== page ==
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Like For Like (Comparative) Sales Analysis (Flag Method)

nick_scott
New Contributor III

Like For Like (Comparative) Sales Analysis (Flag Method)

Background

“Like for Like” or “Comparative” sales analysis is a common requirement in the Retail sector.  The objective is to assess growth from the underlying “business” by comparing the business on a “like-for-like” basis with the business in the previous period.

The comparable basis can be manifold and will depend upon the business analysis requirement:

Comparable basis

Example

Purpose

Like for Like Store Sales

Multi-site retail

This compares the stores open in the current period with the same stores in the previous period

Like for Like Brand Sales

Property management

Shopping centre

this compares the sales from the same brands in the current period with the same brands in the previous period

Methodology – Transaction Flags

The conceptual basis of the “like-for-like” analysis is to identify or “flag” the transactions that are relevant for the comparison (i.e. are comparable sales).  This simple approach has significant benefits

  • Easily validated in the data table
  • Simple to express in expressions
  • Low RAM usage in the application

Flagging Transactions

Taking the example of the Like for like store sales, where the requirement is that the store was “open(1)” in the both "periods"(2), we can take the following logical approach:

Calculate two Like For Like Flags

  1. Flag TY - Identify those transactions in the previous year which are comparable to the current year (TY); AND
  2. Flag LY - identify those transactions in the current year which are comparable to the previous year (LY).

Image 1: Illustrative example of Like-For-Like Flag Method

Like-For-Like_table.bmp

The methodology can be applied to create any like-for-like analysis and with the use of set analysis can be dynamic in the application.

Result

The analytical result of this is

  • Sales growth of 18% (659 / 557 - 1); but
  • Like-for-Like sales growth of 32% (387 / 512 -1)

Note

(1) "Open" - can be defined in many ways.  In this example it is that the store had sales in the comparable period.

(2) "Period" - this will require careful definition.  The period could be the same "week" last year or on the same calendar date.  Where the company uses the 52 week retail calendar (4-5-4) there will be a week 53 every 7 years!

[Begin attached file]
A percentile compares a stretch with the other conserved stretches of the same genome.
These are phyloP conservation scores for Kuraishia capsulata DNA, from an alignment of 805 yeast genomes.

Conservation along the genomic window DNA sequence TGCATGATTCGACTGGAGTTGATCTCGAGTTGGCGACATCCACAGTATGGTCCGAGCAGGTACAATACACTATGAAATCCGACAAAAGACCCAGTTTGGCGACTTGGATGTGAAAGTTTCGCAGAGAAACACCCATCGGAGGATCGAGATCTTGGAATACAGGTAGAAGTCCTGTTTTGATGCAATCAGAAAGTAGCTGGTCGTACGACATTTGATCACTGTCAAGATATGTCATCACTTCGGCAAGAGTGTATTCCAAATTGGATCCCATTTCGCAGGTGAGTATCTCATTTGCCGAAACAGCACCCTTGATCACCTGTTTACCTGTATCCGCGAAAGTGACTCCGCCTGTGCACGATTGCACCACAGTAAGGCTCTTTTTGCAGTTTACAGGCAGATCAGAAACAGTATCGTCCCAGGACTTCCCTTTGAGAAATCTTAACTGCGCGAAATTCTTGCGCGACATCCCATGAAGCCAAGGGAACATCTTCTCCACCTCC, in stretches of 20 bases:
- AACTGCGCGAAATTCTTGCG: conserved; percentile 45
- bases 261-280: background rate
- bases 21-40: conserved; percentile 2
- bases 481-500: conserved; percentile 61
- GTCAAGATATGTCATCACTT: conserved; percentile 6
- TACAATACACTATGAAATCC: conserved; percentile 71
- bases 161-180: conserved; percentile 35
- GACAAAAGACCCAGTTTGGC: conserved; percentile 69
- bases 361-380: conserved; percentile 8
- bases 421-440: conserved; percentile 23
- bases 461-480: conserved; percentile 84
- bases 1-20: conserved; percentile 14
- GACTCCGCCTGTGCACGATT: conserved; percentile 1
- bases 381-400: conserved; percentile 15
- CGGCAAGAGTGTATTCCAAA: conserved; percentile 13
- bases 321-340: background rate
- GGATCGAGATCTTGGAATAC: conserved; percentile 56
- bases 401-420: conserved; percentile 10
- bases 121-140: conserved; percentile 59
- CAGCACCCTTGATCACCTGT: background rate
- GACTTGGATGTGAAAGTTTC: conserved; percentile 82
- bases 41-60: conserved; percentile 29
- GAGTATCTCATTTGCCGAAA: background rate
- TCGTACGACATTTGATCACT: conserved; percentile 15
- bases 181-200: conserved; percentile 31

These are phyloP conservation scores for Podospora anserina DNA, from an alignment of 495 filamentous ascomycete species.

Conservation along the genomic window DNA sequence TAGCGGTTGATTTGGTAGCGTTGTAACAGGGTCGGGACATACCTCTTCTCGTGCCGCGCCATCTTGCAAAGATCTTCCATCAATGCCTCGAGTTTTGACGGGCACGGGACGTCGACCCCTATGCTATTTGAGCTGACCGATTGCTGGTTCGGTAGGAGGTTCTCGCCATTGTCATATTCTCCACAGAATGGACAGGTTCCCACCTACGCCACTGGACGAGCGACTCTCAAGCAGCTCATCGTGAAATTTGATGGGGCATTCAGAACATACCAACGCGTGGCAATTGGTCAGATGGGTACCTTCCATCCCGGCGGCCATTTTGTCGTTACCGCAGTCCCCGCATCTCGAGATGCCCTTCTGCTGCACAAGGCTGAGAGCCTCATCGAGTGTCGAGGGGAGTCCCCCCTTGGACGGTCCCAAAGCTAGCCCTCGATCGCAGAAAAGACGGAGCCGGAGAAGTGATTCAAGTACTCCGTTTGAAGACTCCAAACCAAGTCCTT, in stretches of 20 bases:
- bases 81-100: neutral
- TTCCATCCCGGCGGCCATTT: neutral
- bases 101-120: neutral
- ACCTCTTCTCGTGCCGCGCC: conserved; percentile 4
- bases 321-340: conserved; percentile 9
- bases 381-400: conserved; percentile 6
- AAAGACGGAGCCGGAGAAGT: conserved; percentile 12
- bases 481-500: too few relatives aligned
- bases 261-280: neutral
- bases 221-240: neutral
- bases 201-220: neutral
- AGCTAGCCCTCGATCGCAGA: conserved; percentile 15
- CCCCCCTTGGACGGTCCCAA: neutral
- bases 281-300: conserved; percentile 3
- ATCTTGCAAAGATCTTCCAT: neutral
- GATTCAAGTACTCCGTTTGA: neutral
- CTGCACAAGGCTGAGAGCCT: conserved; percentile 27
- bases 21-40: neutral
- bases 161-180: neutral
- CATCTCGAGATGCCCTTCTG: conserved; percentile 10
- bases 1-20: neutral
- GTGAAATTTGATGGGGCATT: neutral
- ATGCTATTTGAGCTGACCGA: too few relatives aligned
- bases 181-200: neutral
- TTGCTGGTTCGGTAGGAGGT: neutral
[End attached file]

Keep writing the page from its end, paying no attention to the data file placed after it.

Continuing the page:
Explore & Enjoy,

Nick Scott.

Attachments
Comments
Not applicable

Nick is it possible to load a qvw model and data for this post- great post however

nick_scott
New Contributor III

Hi

The file is now attached (it appears not to have been with the original post).  It's a common issue, so I hope that you and others find this useful.

Explore & Enjoy,

Nick Scott.

mariia_gridneva
New Contributor II

Hello Nicholas,

Would you mind to solve your function on date level? It works perfectly on year, month and week, but loses on day level.

Here comes your variable script: vSales_TW_LY

sum({$<Year=, Month=, [Week Name] = , Date = {">=$(=date(weekstart($(vDate),0)-364,'DD/MM/YYYY')) <=$(=date(weekend($(vDate),0) -364,'DD/MM/YYYY'))"}>}Amount)

What I need is possibility to compare LFL-dates by selecting only tex. 3 days in a row.

nick_scott
New Contributor III

Hi

If you amend the set analysis you can compare at a day level.  You will only need to be careful if you are in a 53-Week Year that you are comparing appropriately.

Develop & Discover

Nick Scott.

Not applicable

Hi Nick, i'm struggling with this part since the last 1 week

My Requirement is actually this if a user selects the current month the higest 2 values in current month

and i want to see how these higest values are in previous 3 months user can select any month,
if he selects any month the previous 3 months data should appear. please help me out

Table:

LOAD * INLINE [

  Country, MonthYear, Value

  Argentina,Jun2016,550

  Japan,Jun2016,200

  America,Jun2016,100

  America,May2016,300

  Argentina,May2016,250

  Japan,May2016,150

  America,Apr2016,200

  Argentina,Apr2016,170

  Japan,Apr2016,210

];

My output is below

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Last update:
‎10-21-2013 09:15 AM
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